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Posts Tagged ‘Library of Congress’

The Last Great Compromise

As we took our seats where Congress makes their opinions heard and turns ideas into laws, I expected a very nicey, nicey speech about American politics.  What I got was a man sharing the difficulties of a divided house in the nicest way possible.  “We don’t get to know each other anymore.  We don’t share who we are because too often it gets turned into something we’re not and we have lost our ability to compromise.”  Yes, we have.  Kids today don’t fight and make up anymore; they kill each other.  Divorced parents don’t try to get along.  They demean and criticize despite what it does to the children.  We are more intent on being right than we are about doing right and as a society we seem to have forgotten how to listen to different opinions and compromise.  Anyone who has served on a committee or even been a Girl Scout leader knows that if you have 12 people you will have twelve opinions and in a democratic process majority rules, unless the minority decides they want to drag out the vote so nobody wins.  How is that good?  Representative Neil said it best, “until we go back to listening to each other and regarding each other as people rather than opponents, nothing will change.”  We’ve lost our way as a nation; we need to find our way back to the beginning. 

The Beginning

When this nation was just beginning to create a persona for ourselves we built our monuments and our places of work and worship in much the same way other great civilizations built theirs, with the back-breaking labor of slaves.  It’s interesting that this nation, forged for freedom, was largely built by those who were not and this is not the only irony.  Walking around Washington you are struck by the Roman and Greek architecture, by the statues of Roman Gods and American heroes.  Union station is guarded by stone statues not unlike the Chinese Stone Army.  Lincoln sits in a structure that starkly resembles the Parthenon right down to the larger than life figure residing inside.  The inscription above his head even refers to the place as a temple.  The capital building with its domed roof is so much like the domed Cathedrals of Rome and in the center of the great structure is a painting of George Washington ascending into heaven.  In a country where we are so adamant about separation of church and state, religious ideas seemed to be dripping from the walls.   Then I walked into the Library of Congress.  Originally we had no idea what the Library of Congress was, which is rather embarrassing as it is exactly what its name implies, a library belonging to Congress (duh!).  Every bit of knowledge to have ever existed resides within these walls (or nearby walls) and being a lover of wisdom and a seeker of truth the place enthralled me.  The building is in the architectural style of the Italian Renaissance and within every curve, carving, and mosaic tile every country, religion, and school of thought is represented.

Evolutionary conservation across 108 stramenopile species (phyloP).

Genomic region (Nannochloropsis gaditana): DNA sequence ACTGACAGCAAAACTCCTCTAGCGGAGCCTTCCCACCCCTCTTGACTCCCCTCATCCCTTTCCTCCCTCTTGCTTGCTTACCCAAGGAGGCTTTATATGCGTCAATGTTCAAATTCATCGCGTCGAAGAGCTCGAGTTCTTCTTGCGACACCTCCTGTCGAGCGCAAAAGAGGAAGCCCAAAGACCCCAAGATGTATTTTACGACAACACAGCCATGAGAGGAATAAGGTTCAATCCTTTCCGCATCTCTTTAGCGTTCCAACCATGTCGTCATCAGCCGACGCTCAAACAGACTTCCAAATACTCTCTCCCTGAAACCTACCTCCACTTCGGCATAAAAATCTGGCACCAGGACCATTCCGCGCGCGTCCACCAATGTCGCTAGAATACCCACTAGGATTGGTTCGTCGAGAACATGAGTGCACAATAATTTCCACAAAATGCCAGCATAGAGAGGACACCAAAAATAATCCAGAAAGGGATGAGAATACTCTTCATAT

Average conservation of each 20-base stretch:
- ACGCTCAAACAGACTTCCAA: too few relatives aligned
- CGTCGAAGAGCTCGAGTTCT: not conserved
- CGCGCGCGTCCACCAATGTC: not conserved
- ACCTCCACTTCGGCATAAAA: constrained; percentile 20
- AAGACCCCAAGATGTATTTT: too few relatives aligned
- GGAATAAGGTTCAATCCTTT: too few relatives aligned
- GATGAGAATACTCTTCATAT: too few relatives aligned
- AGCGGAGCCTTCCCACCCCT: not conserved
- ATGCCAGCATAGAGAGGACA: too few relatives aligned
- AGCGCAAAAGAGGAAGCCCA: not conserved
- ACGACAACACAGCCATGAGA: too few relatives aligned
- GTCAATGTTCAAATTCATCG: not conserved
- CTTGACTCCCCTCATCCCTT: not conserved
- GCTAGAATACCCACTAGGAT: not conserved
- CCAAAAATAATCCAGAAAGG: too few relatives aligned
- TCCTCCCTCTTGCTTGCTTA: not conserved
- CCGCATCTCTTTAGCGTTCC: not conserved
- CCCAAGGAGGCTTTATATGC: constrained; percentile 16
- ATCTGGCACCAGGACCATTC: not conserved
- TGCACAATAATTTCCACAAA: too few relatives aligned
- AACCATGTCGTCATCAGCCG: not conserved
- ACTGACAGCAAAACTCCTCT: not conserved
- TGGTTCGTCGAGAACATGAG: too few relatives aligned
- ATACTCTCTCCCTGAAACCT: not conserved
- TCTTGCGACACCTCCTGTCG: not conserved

Thomas Jefferson believed that one could never know what knowledge would be valuable when it came to governing so he collected everything and so does the Library.  Great teachers such as Aristotle, Euripides, Jesus, Mohammed, and other great thinkers are included.  All the disciplines of learning are illustrated; Science, Language, History, Art, Mechanics, etc.  In one hall marble cherub-like figures lined the staircases each dressed and holding the tools of a trade or discipline from cities around the world.  In the center of these skilled workers were two globes and more children representing the four hemispheres of the earth, an Asian, an Indian, a European and an African.  No one race above or below another.  The building continuously acknowledges contributions of knowledge and skill from all over the world.  All I could think of was yeah, this is right.  We need to get back to this; the profound belief that every person, every culture and every religion is valuable; is not better or worse, above or below and contributes something amazing and beautiful to life. 

We humans are not perfect.  We can find ugly in every culture but why did that stop us from continuing to look for the beautiful?  We so afraid to respect and embrace  different cultures or religions because we are afraid of finding out our religious choice might be wrong when there is no right or wrong religion and if there is, well it’s not ours to judge now is it.  We need to embrace the blind love of children, revel in how our differences bring substance and  beauty to our world, and once again learn how to compromise and see other people’s point of view.  That, I believe, is the path to world peace, love, appreciation and compromise.  Our country has held the answer to this timeless question all this time, who would’ve thought it was sitting smack dab in the middle of the Library of Congress.

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